Abadi toughens fight against corruption but challenges remain
Abadi warned that the fight against the “mafia” of corruption would be more difficult than the war on ISIS.
Popular pressure. An Iraqi protester holds a poster during an anti-corruption rally in Baghdad’s Tahrir Square. (AFP)
2017/12/03 Issue: 134 Page: 5
The Arab Weekly
London- Iraqi Prime Minister Haider al- Abadi upped the ante against corruption with a series of measures and statements in recent days but he will likely face serious challenges in rooting out a problem that has plagued the country for years.
Abadi vowed that Iraq’s next war would be against corruption after the country’s security forces defeat the Islamic State (ISIS) in the desert of Anbar province. The Iraqi prime minister warned that the fight against the “mafia” of corruption would be more difficult than the war on ISIS.
In a meeting with Iraqi anti-corruption officials, Abadi asked that they “don’t go easy on the dossiers of big corrupt figures.”
“Everyone knows who the corrupt figures are. We must stop (the practice of) not holding the big corrupt figures accountable while being satisfied with punishing the small corrupt figures only,” Abadi said.
Iraq’s judiciary handed prison sentences to Iraqi officials convicted of corruption charges, the Integrity Commission, one of the country’s anti-corruption bodies, announced.
Among those sentenced were former directors of the Media and Communications Authority, a former director-general of the administrative and financial department in the Ministry of Finance, a former president of the administrative body of the Army Sports Club, a former director of real estate registration in Karbala province and a customer service officer at the Elaf Islamic Bank.
Abadi called on those accused of corruption — without naming them — to return money they had embezzled if they want to have a chance of being pardoned. The alternative, he warned, would be prison sentences, if they are found guilty in court.
Abadi’s renewed reform drive appears to have drawn wide popular support. Abadi has also won the explicit support of influential Shia cleric Muqtada al-Sadr, who is often described as the government’s kingmaker as he enjoys a strong following among Iraq’s electorate.
“I got a promise from Dr al-Abadi that fighting corruption will follow the fight against ISIS… I’m sure he will not break his promise and I will back him with all my strength,” Sadr told Al Sharqiya TV.
“(Abadi) must finish what he began in the past four years… Yes, I back him for a second term,” said Sadr. “I believe the coming elections would [help him] complete the reform project that he began.”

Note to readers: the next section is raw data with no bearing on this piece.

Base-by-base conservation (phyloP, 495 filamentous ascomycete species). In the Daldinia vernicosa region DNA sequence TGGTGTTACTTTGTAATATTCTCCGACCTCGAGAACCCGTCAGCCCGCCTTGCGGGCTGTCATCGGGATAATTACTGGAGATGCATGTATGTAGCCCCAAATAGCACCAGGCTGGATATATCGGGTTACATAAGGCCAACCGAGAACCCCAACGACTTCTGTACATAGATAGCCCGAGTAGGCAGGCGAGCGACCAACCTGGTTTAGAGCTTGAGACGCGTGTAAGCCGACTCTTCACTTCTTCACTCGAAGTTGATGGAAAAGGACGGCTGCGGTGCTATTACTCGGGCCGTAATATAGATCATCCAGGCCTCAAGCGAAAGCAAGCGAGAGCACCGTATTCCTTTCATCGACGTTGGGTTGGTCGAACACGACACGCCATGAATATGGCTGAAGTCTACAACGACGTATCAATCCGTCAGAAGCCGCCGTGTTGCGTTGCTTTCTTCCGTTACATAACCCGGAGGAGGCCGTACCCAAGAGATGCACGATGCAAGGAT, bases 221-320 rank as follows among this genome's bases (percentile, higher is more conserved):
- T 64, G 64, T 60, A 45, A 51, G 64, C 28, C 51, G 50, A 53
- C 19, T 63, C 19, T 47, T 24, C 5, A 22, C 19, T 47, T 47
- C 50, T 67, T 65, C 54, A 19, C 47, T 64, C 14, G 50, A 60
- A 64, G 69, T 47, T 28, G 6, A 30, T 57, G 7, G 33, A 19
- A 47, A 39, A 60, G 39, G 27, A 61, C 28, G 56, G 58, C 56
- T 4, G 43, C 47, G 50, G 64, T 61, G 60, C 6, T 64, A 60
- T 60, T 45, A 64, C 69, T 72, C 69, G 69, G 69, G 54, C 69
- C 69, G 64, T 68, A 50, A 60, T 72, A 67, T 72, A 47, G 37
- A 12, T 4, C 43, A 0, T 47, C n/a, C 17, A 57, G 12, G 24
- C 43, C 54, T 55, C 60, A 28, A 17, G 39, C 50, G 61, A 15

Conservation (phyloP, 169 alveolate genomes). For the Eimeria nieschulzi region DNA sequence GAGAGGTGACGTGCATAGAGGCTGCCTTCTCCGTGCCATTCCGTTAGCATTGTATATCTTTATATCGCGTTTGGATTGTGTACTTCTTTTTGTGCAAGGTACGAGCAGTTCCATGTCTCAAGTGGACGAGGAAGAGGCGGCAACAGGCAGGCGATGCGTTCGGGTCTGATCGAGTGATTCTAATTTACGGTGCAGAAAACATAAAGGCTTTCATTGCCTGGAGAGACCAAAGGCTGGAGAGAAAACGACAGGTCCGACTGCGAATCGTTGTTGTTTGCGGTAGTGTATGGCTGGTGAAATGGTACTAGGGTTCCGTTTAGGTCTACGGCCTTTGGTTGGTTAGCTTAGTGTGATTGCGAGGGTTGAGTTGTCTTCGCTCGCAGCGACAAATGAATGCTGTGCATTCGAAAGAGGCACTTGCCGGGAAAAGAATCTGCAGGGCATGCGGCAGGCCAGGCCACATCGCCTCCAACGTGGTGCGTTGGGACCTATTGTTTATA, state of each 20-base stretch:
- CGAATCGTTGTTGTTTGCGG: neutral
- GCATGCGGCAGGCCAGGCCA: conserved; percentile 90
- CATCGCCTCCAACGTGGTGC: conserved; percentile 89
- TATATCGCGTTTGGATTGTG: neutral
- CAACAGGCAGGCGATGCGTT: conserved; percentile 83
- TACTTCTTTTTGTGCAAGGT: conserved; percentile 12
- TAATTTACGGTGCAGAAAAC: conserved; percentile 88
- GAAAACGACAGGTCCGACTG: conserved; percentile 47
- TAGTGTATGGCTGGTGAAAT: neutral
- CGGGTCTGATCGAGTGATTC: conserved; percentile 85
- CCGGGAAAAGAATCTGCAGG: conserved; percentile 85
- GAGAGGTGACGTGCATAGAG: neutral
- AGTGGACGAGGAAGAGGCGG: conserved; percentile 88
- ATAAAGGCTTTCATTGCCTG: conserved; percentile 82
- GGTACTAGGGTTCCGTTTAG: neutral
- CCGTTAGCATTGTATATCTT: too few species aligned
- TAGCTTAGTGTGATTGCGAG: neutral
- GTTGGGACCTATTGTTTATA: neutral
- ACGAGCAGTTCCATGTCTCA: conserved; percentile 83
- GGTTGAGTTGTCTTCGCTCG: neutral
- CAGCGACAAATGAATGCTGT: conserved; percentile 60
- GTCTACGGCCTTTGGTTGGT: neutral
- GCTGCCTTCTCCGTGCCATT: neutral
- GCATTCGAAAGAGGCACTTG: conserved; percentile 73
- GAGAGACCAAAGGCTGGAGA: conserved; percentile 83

Sadr, however, did not underestimate the challenges ahead.
“We need a long war to fight corruption, not a day or two, we don’t have a magic wand,” he said.
“The problem was the reform project was restricted by not taking Iraq back to square one. I could have brought the government down in the storming of the Green Zone (by anti-corruption protesters in 2016) but then what? Will Muqtada form a new government [with the same mix]? We would have achieved nothing. We aim to build a proper state not bring it down.”
Sadr said Iraq needed new faces in parliament and government, vowing not to field candidates from his bloc in general elections on May 15.
“I can’t stand or imagine that the same faces come to power again. This will end Iraq,” he said.
He said he would only support independent technocrats who are not part of the established parties.
“We tried the Islamists and they failed miserably. So let us try another way, that of independent technocrats. They could be Islamist or secular technocrats, any Iraqi who is a specialist in his ministerial work, in order to be productive,” Sadr said.
Other Iraqi politicians are not as optimistic despite their support for reform.
“There are security institutions headed by murderers and bandits… There are anti-corruption bodies headed by thieves,” Izzat al-Shahbandar, a former Iraq parliament member, told Al Ahad TV.
Shahbandar called on Abadi not to suspend the anti-corruption drive again, as he did in August 2015. He urged the prime minister to start with his own party and supporters.
“Your anti-corruption direction will not work if your political allies are corrupt,” Shahbandar said.
When asked if a big anti-corruption drive might end the entire political system, Shahbandar replied: “Will we be really upset with the fall of those who have been destroying Iraq from 2003 till now?”